When I lived in New York, I used to love going to the movie night events put on by the Korean Cultural Center. They rented out a theater in Tribeca and, first come, first served, you’d go and watch a Korean movie for free! I watched the likes of Gong Yoo’s The Suspect, T.O.P’s Commitment, Jung Woo Sung’s The Divine Move, Yeo Jin Gu’s Hwayi: Monster Boy, the list goes on and on. Its actually one of the things I really miss about living in the city. The Cultural Center does a great job spreading the Korean word.
And they’ve only stepped up their game during the shutdown!
Since no one in their right mind wants to go to a movie theater right now, they’ve moved their movie night to your tv (or computer or tablet). They’ve extended their series Korean Movie Night At Home and you have a week to see some popular movies with even more popular actors–did I mention you can do this for free?
One of the best things about Korean Movie Night, (besides making me feel so cool and New York) is this event would make me try movies I never would have thought of trying before. I’d meet up with friends or I’d do it alone and watch whatever was playing. Some of the movies I loved, some were meh, I don’t think there was a single one that I out and out hated. But I tried them. I stepped out of the box, out of my apartment, and tried something new. It was a great experience and just seeing the advert for these series brings back all of those feelings again! I wish I’d paid attention sooner (as a self-defense mechanism I try not to go on FB and missed the ads), but they’ve extended this series and we have a week to catch them!
I’ve focused here on the movies it looks like we can’t get on Netflix or Viki, so they are real events for us just like the real Korean Movie Night Experience.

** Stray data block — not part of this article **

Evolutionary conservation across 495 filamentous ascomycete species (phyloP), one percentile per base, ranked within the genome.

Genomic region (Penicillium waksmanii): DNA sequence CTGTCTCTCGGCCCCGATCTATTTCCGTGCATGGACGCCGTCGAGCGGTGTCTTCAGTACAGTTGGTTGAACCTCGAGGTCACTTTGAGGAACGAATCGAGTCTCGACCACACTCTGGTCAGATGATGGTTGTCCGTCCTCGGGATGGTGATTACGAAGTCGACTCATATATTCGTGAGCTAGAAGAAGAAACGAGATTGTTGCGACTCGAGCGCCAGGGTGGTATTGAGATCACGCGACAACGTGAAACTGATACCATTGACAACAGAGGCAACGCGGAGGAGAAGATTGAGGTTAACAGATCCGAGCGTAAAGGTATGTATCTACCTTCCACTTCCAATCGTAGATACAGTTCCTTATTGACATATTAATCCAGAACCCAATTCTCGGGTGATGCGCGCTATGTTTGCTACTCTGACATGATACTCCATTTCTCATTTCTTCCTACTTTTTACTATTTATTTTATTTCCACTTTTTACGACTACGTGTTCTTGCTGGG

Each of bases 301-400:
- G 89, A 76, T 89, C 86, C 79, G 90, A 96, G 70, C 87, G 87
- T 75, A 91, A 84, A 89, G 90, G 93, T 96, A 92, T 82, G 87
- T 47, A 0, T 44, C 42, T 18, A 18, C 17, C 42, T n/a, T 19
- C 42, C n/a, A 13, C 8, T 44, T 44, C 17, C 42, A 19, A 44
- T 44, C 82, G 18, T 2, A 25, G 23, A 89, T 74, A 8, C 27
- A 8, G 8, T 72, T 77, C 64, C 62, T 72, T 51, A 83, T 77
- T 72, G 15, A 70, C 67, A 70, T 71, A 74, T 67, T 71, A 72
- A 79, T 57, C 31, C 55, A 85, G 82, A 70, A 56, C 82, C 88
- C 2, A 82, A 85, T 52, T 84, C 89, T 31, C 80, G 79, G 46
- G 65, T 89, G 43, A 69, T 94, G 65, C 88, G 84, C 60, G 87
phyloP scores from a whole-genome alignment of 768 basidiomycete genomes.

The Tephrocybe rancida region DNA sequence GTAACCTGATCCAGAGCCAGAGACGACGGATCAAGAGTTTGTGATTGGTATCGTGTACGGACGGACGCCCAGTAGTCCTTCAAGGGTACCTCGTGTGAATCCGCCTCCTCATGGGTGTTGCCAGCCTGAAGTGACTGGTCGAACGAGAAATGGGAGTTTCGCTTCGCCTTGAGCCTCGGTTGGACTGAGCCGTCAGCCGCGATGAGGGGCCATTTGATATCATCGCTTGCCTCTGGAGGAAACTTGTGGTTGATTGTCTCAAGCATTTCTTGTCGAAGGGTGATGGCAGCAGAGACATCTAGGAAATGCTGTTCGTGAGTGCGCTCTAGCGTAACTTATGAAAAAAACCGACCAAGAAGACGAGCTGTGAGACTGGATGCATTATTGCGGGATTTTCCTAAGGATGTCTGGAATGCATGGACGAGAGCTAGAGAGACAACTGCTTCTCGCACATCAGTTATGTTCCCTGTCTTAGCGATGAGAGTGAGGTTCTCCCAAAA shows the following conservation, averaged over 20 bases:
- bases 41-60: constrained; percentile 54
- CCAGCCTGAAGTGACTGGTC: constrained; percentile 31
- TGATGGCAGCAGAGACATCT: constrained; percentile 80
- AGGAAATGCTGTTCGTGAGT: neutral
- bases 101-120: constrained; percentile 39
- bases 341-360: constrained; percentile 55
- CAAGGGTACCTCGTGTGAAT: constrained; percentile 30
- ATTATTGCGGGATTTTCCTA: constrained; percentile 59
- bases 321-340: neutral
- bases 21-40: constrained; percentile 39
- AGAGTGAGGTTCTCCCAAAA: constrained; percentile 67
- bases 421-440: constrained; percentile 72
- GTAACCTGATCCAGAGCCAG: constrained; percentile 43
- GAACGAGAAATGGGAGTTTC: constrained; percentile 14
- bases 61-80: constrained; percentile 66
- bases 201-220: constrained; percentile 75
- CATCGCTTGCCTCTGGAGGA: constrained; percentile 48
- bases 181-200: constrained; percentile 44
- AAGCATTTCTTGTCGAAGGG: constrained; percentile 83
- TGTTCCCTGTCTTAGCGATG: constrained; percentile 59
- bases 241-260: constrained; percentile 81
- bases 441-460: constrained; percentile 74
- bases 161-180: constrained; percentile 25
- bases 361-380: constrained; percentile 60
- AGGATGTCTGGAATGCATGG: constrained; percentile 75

The Battle: Roar to Victory
In the 1920’s, Japanese military forces in Manchuria, China hunted down a handful of Korean liberation fighters willing to risk their lives to bring an end to the Japanese rule of Korea. Tasked with the mission to deliver funds to the Korean Provisional Government in Shanghai, Hwang Hae Cheol (Yoo Hae Jin) and a small band of subordinates set out at once. But the road ahead is anything but easy.
Stephanie’s Note: I mean, I’d say no, but I also wanted to say no to Kundo: Age of the Rampant on Korean Movie Night but I loved that one, it was a surprising hoot. Also, it says Roar To Victory so it can’t be all that bad, right?
An Sang Goo is a political hoodlum who takes dirty jobs from powerful people (carries out an array of underhanded schemes for corrupt politicians). When he becomes ruined, An Sang Goo plots his revenge after his downfall. ~~ Based on the original webtoon by writer Yoon Tae Ho.
Stephanie’s Note: Meh. Well, people love things based on webtunes?
Man of Men
Jang Soo is a lawyer at a top law firm. A medical diagnosis reveals that he doesn’t have much time left to live. Young Ki is a good-for-nothing gangster, but he dreams of having a perfect life. He performs court-ordered community service and meets Jang Soo. Jang Soo decides to offer money to Young Ki if he will help him complete his bucket list.